IEE Newsletter No. 27

UA Ruhr GC: More than 2 Years of Interdisciplinary Engagement with the Law and Politics of Transnational Governance Arrangements

Johannes Norpoth looks back on the activities of the MERCUR project.

At the end of 2017 the interdisciplinary research project on “Political Authority in Transnational Governance Arrangements: Regulation through Public and Private Labour, Social and Environmental Standards in the Asian Textile and Apparel Industry”, funded by the Mercator Research Center Ruhr (MERCUR) came to a close. The project brought together researchers from political science from the Institute for Development and Peace (INEF) at the University of Duisburg-Essen and from legal science from the IEE and the faculty of law of the Ruhr-University Bochum (RUB) on the topic of regulating global supply chains with a focus on transnational governance arrangements in Bangladesh and Cambodia. In addition, the project initiated a vivid exchange of a wider group of researchers through a series of five workshops, involving sociologists, labour law specialists and political scientists, working on individual research proposals linked to the topic of “Practices of Polycentric Governance and the Transformation of Power”.

Research Interests

A first point of departure of the project has been that the dynamics of global supply chains have produced governance gaps on labour, social and environmental issues, which have increasingly been addressed by transnational regulation relying on the authority of private entities, especially business enterprises. Such private forms of regulation, often based on contractual arrangements, intermesh in various ways with different forms of public regulation, including national and public international law. Against this backdrop, the project sought to map existing forms of interaction of public and private regulation with regard to the apparel and textile industry in Bangladesh and Cambodia. Given that most of these forms of regulation emanate from the Global North or international institutions, and that private regulation is linked to the market power Western buyer companies hold over their suppliers in the Global South, the project devoted particular attention to aspects of legitimacy and accountability of these transnational forms of regulation.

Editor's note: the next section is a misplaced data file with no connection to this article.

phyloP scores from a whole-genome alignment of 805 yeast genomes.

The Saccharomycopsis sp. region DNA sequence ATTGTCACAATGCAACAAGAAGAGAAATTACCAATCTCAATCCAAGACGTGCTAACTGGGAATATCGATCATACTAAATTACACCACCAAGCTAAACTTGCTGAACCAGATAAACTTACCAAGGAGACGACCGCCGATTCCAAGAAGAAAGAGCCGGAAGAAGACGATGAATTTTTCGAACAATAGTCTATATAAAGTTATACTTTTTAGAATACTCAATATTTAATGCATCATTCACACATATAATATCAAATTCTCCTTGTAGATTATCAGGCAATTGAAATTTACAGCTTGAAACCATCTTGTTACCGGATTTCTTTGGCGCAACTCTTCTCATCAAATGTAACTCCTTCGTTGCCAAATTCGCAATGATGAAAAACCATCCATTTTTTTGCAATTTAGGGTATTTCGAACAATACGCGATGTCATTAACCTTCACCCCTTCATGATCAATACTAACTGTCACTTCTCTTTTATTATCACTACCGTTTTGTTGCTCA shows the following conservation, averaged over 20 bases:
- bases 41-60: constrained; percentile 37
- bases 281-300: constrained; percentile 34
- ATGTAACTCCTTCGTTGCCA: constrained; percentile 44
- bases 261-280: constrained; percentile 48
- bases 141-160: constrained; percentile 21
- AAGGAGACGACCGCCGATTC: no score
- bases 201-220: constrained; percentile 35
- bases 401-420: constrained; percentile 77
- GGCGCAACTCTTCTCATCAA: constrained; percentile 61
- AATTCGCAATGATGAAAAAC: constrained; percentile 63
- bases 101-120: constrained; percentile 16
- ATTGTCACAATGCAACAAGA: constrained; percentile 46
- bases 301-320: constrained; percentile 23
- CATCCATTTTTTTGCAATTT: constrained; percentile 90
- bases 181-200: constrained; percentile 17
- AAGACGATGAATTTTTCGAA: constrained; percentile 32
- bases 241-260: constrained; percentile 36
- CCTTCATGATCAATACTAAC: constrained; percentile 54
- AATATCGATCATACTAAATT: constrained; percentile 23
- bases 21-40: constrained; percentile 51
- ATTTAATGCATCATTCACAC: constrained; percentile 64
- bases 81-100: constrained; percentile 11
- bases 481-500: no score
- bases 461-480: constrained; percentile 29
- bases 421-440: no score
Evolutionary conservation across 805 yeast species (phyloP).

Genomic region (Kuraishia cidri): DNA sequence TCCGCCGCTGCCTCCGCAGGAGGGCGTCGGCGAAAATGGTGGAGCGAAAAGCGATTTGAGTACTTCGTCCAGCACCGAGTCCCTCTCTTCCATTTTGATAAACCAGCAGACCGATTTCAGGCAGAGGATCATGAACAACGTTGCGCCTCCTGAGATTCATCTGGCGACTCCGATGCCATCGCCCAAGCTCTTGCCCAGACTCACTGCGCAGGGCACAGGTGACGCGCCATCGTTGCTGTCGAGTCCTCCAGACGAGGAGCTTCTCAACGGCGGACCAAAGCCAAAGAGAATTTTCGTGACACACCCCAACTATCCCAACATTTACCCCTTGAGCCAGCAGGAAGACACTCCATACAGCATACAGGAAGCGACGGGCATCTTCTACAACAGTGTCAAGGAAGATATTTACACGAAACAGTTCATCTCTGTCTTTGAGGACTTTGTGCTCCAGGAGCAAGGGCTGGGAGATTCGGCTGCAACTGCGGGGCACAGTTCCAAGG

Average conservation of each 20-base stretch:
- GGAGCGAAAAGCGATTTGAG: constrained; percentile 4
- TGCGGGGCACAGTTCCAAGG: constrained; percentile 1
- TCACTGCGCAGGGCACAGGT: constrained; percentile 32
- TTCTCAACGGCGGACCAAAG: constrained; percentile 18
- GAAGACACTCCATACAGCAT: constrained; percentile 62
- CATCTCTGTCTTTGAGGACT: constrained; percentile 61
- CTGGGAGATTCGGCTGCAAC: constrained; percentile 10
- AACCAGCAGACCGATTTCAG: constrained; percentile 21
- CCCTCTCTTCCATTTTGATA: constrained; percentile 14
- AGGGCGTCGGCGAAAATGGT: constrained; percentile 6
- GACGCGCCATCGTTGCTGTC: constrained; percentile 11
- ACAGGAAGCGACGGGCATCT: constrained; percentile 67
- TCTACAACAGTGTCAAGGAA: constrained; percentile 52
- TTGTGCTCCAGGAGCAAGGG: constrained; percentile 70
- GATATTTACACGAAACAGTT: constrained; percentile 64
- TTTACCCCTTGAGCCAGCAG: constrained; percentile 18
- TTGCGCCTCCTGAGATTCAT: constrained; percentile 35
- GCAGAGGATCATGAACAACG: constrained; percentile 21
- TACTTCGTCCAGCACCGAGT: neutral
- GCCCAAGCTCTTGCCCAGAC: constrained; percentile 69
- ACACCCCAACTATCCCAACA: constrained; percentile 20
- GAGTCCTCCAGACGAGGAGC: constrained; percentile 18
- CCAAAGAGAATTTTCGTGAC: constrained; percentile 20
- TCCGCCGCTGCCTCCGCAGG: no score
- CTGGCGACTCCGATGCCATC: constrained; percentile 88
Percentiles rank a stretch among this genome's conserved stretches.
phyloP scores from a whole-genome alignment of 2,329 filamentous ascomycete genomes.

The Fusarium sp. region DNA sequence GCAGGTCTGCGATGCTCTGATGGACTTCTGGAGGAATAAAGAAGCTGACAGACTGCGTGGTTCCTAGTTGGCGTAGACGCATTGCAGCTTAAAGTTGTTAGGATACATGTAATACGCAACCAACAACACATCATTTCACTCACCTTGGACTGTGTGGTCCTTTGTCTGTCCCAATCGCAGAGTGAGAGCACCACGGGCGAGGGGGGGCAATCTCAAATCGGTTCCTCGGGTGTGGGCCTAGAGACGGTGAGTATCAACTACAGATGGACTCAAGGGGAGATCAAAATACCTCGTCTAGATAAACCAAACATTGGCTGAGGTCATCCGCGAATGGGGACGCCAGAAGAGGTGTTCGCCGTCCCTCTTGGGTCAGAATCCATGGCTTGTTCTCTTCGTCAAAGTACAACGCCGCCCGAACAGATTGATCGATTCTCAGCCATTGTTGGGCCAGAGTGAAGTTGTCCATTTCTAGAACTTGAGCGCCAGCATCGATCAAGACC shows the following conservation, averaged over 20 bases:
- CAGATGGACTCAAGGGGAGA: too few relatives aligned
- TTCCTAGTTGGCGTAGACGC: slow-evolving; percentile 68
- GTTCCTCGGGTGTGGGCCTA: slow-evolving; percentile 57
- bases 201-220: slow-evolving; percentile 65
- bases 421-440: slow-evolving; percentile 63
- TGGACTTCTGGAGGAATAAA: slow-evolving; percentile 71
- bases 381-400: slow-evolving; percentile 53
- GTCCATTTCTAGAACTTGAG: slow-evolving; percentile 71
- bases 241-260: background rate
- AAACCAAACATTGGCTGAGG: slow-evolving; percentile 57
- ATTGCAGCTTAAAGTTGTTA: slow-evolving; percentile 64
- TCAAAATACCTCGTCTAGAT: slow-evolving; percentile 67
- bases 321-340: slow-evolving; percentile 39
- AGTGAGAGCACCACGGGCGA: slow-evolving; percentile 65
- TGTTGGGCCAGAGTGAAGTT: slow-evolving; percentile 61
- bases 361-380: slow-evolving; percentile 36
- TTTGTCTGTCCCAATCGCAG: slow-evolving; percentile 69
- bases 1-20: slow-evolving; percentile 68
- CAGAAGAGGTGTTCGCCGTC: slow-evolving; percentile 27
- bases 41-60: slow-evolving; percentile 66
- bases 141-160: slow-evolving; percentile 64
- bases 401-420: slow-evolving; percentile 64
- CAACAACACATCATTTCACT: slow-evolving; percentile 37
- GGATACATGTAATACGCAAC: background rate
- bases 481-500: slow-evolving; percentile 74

Bangladesh and Cambodia as Case Studies

Bangladesh and Cambodia formed interesting case studies for this type of study. In Bangladesh, several public and private instruments had been adopted in 2013 after the collapse of the Rana Plaza building – a building that housed several garment factories. Among these transnational instruments, the Accord on Fire and Building Safety in Bangladesh, as a novel legally binding contract between Western brands and retailers and trade unions, was of particular interest to the project. With regard to Cambodia, the project was primarily interested in the interaction of public and private regulatory elements in the prominent Better Factories Cambodia programme and the Arbitration Council as a tripartite body for the resolution of collective labour disputes.

Expert Interviews in Bangladesh, Cambodia and Europe

Interview BangladeshIn the course of the project, the research team conducted 111 interviews with experts involved in different functions with the regulatory instruments during two research stays in each case study country, as well as in Europe. In addition, one focus group discussion with workers was conducted in each case study country. Interview Cambodia